Calculating the Ratio
Floating Steamroller Corporation intends to continue its current dividend strategy which involves paying out $80,000 in dividends per year. Any change in the dividend policy would unsettle shareholders, damage confidence in the company and send the share price down. The company is, however, concerned about its ability to meet all its other obligations and therefore wishes to compute its dividend coverage. The forecast profit in the first year is $220,000, and the depreciation taken into account in computing the profit is $20,000. If the depreciation is added back to the profit this gives operating cash flow of $240,000 to cover the dividend payments of $80,000, resulting in dividend coverage of 3.0. This would probably be regarded as an acceptable dividend coverage enabling the company to meet its dividend payments and other payments as they fall due.
In the second year, the forecast net profit is $180,000 and a depreciation charge of $20,000 is deducted in computing the profit. If the depreciation charge is added back to net profit giving operating cash flow of $200,000 to cover the dividends of $80,000, the dividend coverage is 2.5 in the second year. The ratio is therefore well above 1.0 but the company might want to look more closely at the other projected payments falling due so as to assess its ability to continue paying the same level of dividends.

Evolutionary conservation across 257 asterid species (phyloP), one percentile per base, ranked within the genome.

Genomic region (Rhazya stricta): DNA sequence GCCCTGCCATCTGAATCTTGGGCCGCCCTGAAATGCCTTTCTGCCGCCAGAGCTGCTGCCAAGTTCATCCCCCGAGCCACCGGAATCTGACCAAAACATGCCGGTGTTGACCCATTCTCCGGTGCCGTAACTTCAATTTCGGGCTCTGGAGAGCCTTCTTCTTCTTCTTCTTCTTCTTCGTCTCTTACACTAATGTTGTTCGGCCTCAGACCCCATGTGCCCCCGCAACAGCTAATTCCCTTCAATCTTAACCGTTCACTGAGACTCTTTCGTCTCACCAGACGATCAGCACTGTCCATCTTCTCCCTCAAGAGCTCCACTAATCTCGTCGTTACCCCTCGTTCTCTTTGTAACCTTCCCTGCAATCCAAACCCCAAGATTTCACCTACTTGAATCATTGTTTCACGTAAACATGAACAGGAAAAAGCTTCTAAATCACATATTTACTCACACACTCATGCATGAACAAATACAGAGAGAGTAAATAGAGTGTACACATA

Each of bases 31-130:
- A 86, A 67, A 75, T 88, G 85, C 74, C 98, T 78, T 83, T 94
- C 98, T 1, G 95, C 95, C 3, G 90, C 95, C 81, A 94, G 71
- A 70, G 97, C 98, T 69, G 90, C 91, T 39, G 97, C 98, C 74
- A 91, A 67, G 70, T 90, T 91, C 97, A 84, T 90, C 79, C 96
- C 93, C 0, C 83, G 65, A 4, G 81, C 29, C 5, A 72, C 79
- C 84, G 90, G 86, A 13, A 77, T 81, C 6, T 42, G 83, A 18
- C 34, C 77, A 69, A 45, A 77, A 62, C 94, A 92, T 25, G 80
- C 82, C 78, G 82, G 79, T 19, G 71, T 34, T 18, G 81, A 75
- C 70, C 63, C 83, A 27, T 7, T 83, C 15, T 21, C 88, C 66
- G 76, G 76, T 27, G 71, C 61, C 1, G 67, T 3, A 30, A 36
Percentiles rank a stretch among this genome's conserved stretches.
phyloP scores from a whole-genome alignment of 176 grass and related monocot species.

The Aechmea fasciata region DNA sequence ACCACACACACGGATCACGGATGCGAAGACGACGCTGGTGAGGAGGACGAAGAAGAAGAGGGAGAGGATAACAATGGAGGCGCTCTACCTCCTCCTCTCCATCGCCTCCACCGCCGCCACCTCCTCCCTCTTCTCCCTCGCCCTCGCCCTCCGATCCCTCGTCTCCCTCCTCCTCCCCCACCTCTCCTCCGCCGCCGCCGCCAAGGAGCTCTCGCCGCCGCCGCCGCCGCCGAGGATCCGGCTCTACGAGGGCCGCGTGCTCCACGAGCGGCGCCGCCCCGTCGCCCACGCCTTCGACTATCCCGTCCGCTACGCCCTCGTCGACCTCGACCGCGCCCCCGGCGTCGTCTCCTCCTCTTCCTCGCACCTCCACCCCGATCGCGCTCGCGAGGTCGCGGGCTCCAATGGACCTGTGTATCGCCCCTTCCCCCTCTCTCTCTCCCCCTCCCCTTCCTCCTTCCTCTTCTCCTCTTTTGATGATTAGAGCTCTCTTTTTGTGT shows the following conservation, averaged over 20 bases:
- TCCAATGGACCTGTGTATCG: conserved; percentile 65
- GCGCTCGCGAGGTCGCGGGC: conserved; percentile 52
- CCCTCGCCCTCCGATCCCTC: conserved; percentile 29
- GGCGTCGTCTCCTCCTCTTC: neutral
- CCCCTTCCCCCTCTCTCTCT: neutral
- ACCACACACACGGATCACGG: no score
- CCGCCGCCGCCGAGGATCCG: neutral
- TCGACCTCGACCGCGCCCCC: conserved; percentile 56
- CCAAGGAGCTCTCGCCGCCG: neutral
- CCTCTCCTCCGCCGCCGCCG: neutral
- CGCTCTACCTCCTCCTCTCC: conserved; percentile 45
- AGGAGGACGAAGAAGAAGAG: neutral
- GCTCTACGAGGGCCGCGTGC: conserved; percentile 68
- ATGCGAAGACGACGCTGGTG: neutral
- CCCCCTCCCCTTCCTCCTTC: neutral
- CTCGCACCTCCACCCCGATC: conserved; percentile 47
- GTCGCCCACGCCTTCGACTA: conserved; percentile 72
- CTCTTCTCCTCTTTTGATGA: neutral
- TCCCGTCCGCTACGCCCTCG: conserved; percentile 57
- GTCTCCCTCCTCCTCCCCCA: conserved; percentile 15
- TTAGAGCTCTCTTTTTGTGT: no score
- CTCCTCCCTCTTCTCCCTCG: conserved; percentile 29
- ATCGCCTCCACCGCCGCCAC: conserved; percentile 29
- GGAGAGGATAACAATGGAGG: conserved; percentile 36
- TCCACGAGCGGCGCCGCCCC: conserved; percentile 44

In the third year, the net profit is projected to fall to $100,000, after accounting for depreciation of $20,000. After adding back depreciation there is an operating cash flow of $120,000 to cover dividends of $80,000. The dividend coverage in the third year is therefore 1.5, which although it is still above 1.0 may not be enough to give assurance to management that there will be sufficient cash available to pay the dividend and cover other payments falling due.
Based on these forecasts, management might want to look in more detail at the profit forecasts and at any other payments the company is forecast to make in these periods. They might also want to study cash flow projections that include all cash inflows and outflows over the relevant period. The results of the detailed cash flow projections would guide the management decision on dividend policy into the future.